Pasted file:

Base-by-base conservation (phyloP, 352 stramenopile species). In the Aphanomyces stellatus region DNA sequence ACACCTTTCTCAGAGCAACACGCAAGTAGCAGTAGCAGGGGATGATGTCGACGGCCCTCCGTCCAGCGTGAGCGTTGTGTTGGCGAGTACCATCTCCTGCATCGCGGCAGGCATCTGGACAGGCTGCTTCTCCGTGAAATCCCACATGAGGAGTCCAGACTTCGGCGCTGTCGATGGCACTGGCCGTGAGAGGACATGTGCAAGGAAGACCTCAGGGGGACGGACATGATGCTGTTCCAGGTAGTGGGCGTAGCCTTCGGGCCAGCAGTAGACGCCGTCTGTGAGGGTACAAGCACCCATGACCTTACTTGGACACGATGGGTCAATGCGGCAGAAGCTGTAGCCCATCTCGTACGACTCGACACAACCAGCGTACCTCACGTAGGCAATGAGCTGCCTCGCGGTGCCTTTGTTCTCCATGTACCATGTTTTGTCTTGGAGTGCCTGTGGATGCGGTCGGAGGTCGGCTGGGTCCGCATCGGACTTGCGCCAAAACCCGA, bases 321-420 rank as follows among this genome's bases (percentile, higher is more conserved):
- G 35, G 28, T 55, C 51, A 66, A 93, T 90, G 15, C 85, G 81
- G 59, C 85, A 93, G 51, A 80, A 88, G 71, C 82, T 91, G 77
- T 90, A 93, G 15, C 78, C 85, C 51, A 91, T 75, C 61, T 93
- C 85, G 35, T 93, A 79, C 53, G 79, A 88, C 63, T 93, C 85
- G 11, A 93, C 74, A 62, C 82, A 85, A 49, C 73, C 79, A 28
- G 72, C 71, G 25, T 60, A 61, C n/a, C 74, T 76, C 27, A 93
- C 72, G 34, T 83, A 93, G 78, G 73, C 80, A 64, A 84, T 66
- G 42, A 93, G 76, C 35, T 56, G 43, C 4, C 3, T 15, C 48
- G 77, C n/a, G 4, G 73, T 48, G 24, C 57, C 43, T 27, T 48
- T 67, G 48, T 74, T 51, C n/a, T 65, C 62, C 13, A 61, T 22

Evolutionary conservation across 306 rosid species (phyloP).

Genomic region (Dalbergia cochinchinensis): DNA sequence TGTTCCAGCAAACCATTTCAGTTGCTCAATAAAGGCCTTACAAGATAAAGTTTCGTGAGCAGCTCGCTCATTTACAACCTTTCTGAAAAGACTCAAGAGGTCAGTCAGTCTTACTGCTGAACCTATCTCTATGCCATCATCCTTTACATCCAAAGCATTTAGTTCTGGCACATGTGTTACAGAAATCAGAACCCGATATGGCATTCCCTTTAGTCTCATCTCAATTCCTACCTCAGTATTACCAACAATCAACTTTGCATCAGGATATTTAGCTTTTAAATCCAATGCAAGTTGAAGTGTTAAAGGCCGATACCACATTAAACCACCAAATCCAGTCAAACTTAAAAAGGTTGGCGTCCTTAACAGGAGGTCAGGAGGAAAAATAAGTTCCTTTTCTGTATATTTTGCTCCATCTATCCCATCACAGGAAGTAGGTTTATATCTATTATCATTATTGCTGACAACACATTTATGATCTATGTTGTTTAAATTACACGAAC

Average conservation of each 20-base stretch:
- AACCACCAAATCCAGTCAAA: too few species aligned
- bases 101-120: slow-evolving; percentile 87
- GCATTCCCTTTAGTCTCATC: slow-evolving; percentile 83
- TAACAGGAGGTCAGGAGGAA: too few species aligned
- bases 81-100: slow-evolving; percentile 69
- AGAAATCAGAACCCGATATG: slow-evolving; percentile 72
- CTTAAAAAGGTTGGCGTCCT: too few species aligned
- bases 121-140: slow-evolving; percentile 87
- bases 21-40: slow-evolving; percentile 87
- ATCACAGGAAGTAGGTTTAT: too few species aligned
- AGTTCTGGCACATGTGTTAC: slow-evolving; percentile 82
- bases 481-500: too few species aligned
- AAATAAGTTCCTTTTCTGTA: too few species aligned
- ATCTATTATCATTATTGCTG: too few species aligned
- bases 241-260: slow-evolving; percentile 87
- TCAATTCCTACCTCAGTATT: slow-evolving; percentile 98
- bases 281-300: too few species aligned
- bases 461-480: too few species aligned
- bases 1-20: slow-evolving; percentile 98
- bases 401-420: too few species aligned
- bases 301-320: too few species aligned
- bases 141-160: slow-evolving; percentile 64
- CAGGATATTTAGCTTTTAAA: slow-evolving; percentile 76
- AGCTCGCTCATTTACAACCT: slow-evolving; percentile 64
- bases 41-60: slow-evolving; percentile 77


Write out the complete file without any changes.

Base-by-base conservation (phyloP, 352 stramenopile species). In the Aphanomyces stellatus region DNA sequence ACACCTTTCTCAGAGCAACACGCAAGTAGCAGTAGCAGGGGATGATGTCGACGGCCCTCCGTCCAGCGTGAGCGTTGTGTTGGCGAGTACCATCTCCTGCATCGCGGCAGGCATCTGGACAGGCTGCTTCTCCGTGAAATCCCACATGAGGAGTCCAGACTTCGGCGCTGTCGATGGCACTGGCCGTGAGAGGACATGTGCAAGGAAGACCTCAGGGGGACGGACATGATGCTGTTCCAGGTAGTGGGCGTAGCCTTCGGGCCAGCAGTAGACGCCGTCTGTGAGGGTACAAGCACCCATGACCTTACTTGGACACGATGGGTCAATGCGGCAGAAGCTGTAGCCCATCTCGTACGACTCGACACAACCAGCGTACCTCACGTAGGCAATGAGCTGCCTCGCGGTGCCTTTGTTCTCCATGTACCATGTTTTGTCTTGGAGTGCCTGTGGATGCGGTCGGAGGTCGGCTGGGTCCGCATCGGACTTGCGCCAAAACCCGA, bases 321-420 rank as follows among this genome's bases (percentile, higher is more conserved):
- G 35, G 28, T 55, C 51, A 66, A 93, T 90, G 15, C 85, G 81
- G 59, C 85, A 93, G 51, A 80, A 88, G 71, C 82, T 91, G 77
- T 90, A 93, G 15, C 78, C 85, C 51, A 91, T 75, C 61, T 93
- C 85, G 35, T 93, A 79, C 53, G 79, A 88, C 63, T 93, C 85
- G 11, A 93, C 74, A 62, C 82, A 85, A 49, C 73, C 79, A 28
- G 72, C 71, G 25, T 60, A 61, C n/a, C 74, T 76, C 27, A 93
- C 72, G 34, T 83, A 93, G 78, G 73, C 80, A 64, A 84, T 66
- G 42, A 93, G 76, C 35, T 56, G 43, C 4, C 3, T 15, C 48
- G 77, C n/a, G 4, G 73, T 48, G 24, C 57, C 43, T 27, T 48
- T 67, G 48, T 74, T 51, C n/a, T 65, C 62, C 13, A 61, T 22

Evolutionary conservation across 306 rosid species (phyloP).

Genomic region (Dalbergia cochinchinensis): DNA sequence TGTTCCAGCAAACCATTTCAGTTGCTCAATAAAGGCCTTACAAGATAAAGTTTCGTGAGCAGCTCGCTCATTTACAACCTTTCTGAAAAGACTCAAGAGGTCAGTCAGTCTTACTGCTGAACCTATCTCTATGCCATCATCCTTTACATCCAAAGCATTTAGTTCTGGCACATGTGTTACAGAAATCAGAACCCGATATGGCATTCCCTTTAGTCTCATCTCAATTCCTACCTCAGTATTACCAACAATCAACTTTGCATCAGGATATTTAGCTTTTAAATCCAATGCAAGTTGAAGTGTTAAAGGCCGATACCACATTAAACCACCAAATCCAGTCAAACTTAAAAAGGTTGGCGTCCTTAACAGGAGGTCAGGAGGAAAAATAAGTTCCTTTTCTGTATATTTTGCTCCATCTATCCCATCACAGGAAGTAGGTTTATATCTATTATCATTATTGCTGACAACACATTTATGATCTATGTTGTTTAAATTACACGAAC

Average conservation of each 20-base stretch:
- AACCACCAAATCCAGTCAAA: too few species aligned
- bases 101-120: slow-evolving; percentile 87
- GCATTCCCTTTAGTCTCATC: slow-evolving; percentile 83
- TAACAGGAGGTCAGGAGGAA: too few species aligned
- bases 81-100: slow-evolving; percentile 69
- AGAAATCAGAACCCGATATG: slow-evolving; percentile 72
- CTTAAAAAGGTTGGCGTCCT: too few species aligned
- bases 121-140: slow-evolving; percentile 87
- bases 21-40: slow-evolving; percentile 87
- ATCACAGGAAGTAGGTTTAT: too few species aligned
- AGTTCTGGCACATGTGTTAC: slow-evolving; percentile 82
- bases 481-500: too few species aligned
- AAATAAGTTCCTTTTCTGTA: too few species aligned
- ATCTATTATCATTATTGCTG: too few species aligned
- bases 241-260: slow-evolving; percentile 87
- TCAATTCCTACCTCAGTATT: slow-evolving; percentile 98
- bases 281-300: too few species aligned
- bases 461-480: too few species aligned
- bases 1-20: slow-evolving; percentile 98
- bases 401-420: too few species aligned
- bases 301-320: too few species aligned
- bases 141-160: slow-evolving; percentile 64
- CAGGATATTTAGCTTTTAAA: slow-evolving; percentile 76
- AGCTCGCTCATTTACAACCT: slow-evolving; percentile 64
- bases 41-60: slow-evolving; percentile 77